Mixed Media

Powerful Babies at the Spritmuseum

Allen Grubesic. I DIDN'T DO IT, 2015; one pair of shoes; size variable. Courtesy the Artist and Pi Artworks, Istanbul/London. NPC.

Keith Haring’s creative impact was influential, and he broadly changed the model of what it means to be an artist. Today that model is not just coopted, it’s a memetic standard. But the curious thing about a successful meme is that when its impression becomes ubiquitous, the origin is often forgotten. Curators Bill Arning and Rick Herron grapple with this dilemma and attempt to bridge[…..]

Galeria Piwna 20/26 Emilia and Andrzej Dłużniewski 1980–1993 at Galeria Monopol

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Galeria Piwna 20/26 Emilia and Andrzej Dłużniewski 1980–1993 at Monopol provides a rare glimpse into the history of an influential apartment gallery that operated in Warsaw for thirteen years. From the imposition of Martial Law through the collapse of the Berlin Wall and beyond, the Dłużniewskis exhibited artworks by Polish and international post-conceptual artists. The retrospective exhibition at Monopol resonates with an uneasy timeliness: Given the prevailing political[…..]

Locating Technology: Raiders and Empires

Stephanie Syjuco. RAIDERS: International Booty, Bountiful Harvest (Selections from the Collection of the A____ A__ M_____) (installation view), 2011; digital archival photo prints mounted onto laser-cut wood, hardware, crates; dimensions variable. Courtesy of the Artist and Catharine Clark, San Francisco.

From our partners at Art Practical, today we bring you Genevieve Quick’s most recent “Locating Technology” column, a consideration of artist Stephanie Syjuco’s process and practice: “[Syjuco] prompts viewers to consider more broadly the legality and ethics of museums’ collections, and suggests that museums are institutions of cultural appropriation.” This article was originally published on October 27, 2015. Much of the history of museum collections is related to[…..]

New Objectivity: Modern German Art in the Weimar Republic, 1919–33, at LACMA

August Sander. Painter’s Wife [Helene Abelen], 1926; gelatin silver print; 10 3/16 x 7 3/8 in. Courtesy of LACMA.

Following World War I and the humiliating terms of the Treaty of Versailles, the Weimar Constitution was ratified, establishing Germany’s first democracy. It ushered in a thriving cultural climate: Expressionism came to an end, the Dadaists engaged in anti-art activities, the Bauhaus school was established, and in particular, Neue Sachlichkeit, or “New Objectivity,” emerged. The movement was an alternative realism, endemic to post–WWI Germany, and[…..]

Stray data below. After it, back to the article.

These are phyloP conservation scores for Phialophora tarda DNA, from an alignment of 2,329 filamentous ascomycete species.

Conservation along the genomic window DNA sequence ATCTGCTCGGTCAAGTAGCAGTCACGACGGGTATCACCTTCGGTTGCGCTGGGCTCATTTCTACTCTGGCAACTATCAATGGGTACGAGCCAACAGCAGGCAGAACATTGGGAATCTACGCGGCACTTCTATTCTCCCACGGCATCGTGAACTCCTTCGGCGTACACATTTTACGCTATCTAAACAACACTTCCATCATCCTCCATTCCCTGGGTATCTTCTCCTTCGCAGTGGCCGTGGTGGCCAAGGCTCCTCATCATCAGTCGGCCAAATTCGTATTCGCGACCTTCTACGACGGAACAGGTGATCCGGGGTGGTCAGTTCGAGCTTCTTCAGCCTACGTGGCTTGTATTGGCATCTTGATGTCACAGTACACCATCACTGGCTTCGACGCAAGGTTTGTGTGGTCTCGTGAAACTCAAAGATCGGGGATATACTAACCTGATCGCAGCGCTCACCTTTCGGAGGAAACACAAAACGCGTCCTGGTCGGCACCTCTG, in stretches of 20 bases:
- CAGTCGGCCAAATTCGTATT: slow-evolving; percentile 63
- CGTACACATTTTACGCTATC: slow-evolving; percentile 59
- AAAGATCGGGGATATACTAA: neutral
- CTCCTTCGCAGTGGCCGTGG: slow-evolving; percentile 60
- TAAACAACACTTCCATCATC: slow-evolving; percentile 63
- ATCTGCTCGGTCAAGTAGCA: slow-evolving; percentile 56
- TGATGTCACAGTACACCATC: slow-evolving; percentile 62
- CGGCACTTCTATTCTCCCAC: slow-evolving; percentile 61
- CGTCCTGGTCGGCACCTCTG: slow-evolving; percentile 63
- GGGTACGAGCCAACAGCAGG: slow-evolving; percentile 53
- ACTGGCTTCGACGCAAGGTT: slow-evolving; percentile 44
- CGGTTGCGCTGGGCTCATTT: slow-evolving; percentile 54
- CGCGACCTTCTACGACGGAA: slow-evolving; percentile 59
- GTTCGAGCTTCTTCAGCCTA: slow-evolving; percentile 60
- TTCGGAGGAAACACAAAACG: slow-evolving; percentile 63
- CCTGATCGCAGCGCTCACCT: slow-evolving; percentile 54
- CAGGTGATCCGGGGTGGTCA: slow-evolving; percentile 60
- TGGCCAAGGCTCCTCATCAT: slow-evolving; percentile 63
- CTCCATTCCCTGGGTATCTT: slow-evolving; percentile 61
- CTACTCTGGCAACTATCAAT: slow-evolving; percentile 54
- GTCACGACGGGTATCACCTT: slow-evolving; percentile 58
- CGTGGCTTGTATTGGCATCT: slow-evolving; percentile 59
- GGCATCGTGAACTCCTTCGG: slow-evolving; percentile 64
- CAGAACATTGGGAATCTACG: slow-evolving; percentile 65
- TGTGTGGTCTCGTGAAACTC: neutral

Art Brut in America: The Incursion of Jean Dubuffet at the American Folk Art Museum

Augustin Lesage. Composition Symbolique, Amour pour l’Humanité (Symbolic Composition, Love for Humanity), 1932;
 
oil on canvas; 38-1/4 x 27-1/2 in.; Pas-de-Calais, France.
 Collection de l’Art Brut, Lausanne, Switzerland. Photo: Claude Bornand.

Art Brut in America: The Incursion of Jean Dubuffet, currently on view at the American Folk Art Museum in New York, focuses on two events seminal to the introduction of art brut to an American audience. The first was a 1951 speech given by the French artist Jean Dubuffet to the Arts Club of Chicago entitled “Anticultural Positions.” Displayed in full at the museum, the[…..]

Tony Hope: TH+ at ASHES/ASHES

Tony Hope. Untitled (Hugh), 2015; installation view. Courtesy of the artist and ASHES/ASHES.

Obsessively attuned to the use of space, Tony Hope stages deceptively spare sculptural environments within the gallery of ASHES/ASHES in his first Los Angeles solo exhibition, TH+. The two installations, which are suggestive of one another in their polarity, speak to the larger context of the show as it pertains to the value of manufactured identity. Hope displays a deep understanding of the transience found within subcultural materials that do[…..]

Como fantasmas que vienen de las sombras… y en las sombras, se van at Espacio de Arte Contemporáneo

Jazael Olguín. Paisaje molar, 2015; black marker and three paintings. Courtesy of ESPAC.

Like with mazes and haunted houses, there’s a magnetic appeal in unraveling the mysteries that fictitious places offer. We enjoy undefined atmospheres where a strange comfort assures the encounter with the unknown and is met with the thrill of discovery. Because our sense of control struggles with the powerful forces of uncertainty, we are challenged by our own idea of self-representation, despite being aware that[…..]